It is tempting to regard a life that takes place "off the grid" of modern culture -- sans TV, sans cellphone, sans facebook, sans travel -- with pity, as if the person living this way was "left behind" or just doesn't know what he's missing. The temptation to belittle this choice -- especially when it is a choice and not simply the result of poverty and isolation -- is rooted in the suspicion that the trappings of modernity have provided at best illusory improvements on our simpler past. The nagging feeling that what we have lost of the old analog way of life might be of equal or even greater value than what we have gained in our progress towards an evermore technologically complex, global society, never manifests so acutely as when we are presented with people who have "opted out" of the whole business.
Elin Høyland's exhibit, Brothers, at Rayko Photo Center through October 18th, follows Harald and Mathias Ramen, who lived out their lives on a farm in rural Norway, chopping wood and tending to birds on the farm they were born on. Neither had ever married, only Harald had ever spent the night ("the worst of his life") in another town, and they had only even rented a television for one month in the 1960s before deciding it consumed too much of their time. Høyland follows them on their routines on the farm, trundling through the snow, dressed in the elaborately geometric Norwegian sweaters and cap. Two mud-and-hay-caked mittens hang from wooden clothes clips. The two men make breakfast in a small, immaculate kitchen -- one can tell the same photograph of Harald and Matthias might have been taken forty years before, and looked no different but for the unaccumulated evidence of the succeeding decades on their faces. But more poignant is the fraternity still evident in men at whose age most people have grown apart from their siblings. A strange childlike camaraderie comes through in some images -- the hint of a smile at some inside joke shared by the two as they pose, consciously or unconsciously mimicking each other's posture. One seems frailer than the other, his frame smaller, his chest more sunken. There is the faintest suggestion of protectiveness in the other's bearing, in how his focus always seems divided between what he is doing or looking at, and his more delicate brother. It is a quality usually only evident in photographs of siblings while they are both still children, when their roles have not yet evolved through separation, distance, and the upheavals and reversals of adulthood.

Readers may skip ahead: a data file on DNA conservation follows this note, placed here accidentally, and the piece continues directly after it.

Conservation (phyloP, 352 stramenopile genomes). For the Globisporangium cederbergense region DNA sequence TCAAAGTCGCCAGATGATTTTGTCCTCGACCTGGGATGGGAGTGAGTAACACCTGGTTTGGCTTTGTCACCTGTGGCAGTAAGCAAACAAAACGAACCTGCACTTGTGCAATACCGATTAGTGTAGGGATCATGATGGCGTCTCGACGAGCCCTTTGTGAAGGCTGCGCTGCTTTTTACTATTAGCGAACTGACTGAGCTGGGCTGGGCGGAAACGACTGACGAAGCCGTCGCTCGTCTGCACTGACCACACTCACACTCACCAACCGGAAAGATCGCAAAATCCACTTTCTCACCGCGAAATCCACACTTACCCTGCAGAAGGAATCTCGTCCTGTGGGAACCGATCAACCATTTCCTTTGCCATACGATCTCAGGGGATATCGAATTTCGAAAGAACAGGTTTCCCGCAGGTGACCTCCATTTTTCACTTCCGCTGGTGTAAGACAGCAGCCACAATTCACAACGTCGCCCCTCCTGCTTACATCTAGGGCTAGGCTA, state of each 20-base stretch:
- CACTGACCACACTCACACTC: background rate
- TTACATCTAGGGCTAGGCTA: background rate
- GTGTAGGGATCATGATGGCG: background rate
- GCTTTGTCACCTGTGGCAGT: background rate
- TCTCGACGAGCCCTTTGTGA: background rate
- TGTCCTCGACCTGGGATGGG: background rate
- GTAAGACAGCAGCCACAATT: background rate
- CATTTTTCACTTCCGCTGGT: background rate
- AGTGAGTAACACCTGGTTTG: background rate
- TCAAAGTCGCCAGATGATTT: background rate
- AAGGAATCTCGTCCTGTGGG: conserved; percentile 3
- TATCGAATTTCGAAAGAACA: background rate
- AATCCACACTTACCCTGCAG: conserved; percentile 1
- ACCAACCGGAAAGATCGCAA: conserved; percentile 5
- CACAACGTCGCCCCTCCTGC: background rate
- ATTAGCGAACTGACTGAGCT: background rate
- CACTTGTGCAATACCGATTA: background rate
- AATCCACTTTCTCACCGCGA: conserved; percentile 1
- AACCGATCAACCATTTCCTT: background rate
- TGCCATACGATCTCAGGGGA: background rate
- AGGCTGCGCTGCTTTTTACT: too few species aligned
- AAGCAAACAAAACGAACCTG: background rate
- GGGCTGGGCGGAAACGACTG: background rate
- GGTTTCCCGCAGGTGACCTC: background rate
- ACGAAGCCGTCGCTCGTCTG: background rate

The final, haunting image is of their two empty twin beds, with new blankets and none of their meager possessions on the nightstand in between. No virtual presence remains of the two brothers, but no widows or children either; they had chosen to forego their biological imperative as well as the dross of the modern age. Brothers is at times troubling and even heartbreaking, not for the fate of Harald and Matthias, who seemed content with the spare life they chose, but for the revelation that for all our advancements, life is not something you construct from piles of gadgets, endless networking, and virtual friendships, but build, as Tennessee Williams put it, "in the heart of another human being."
If you go:
September 20-October 18
Rayko Photo Center
428 Third St. (at Harrison)
SF, CA 94107
monday: closed. Tues-thurs. 10am-10pm, friday-sunday 10am-8pm
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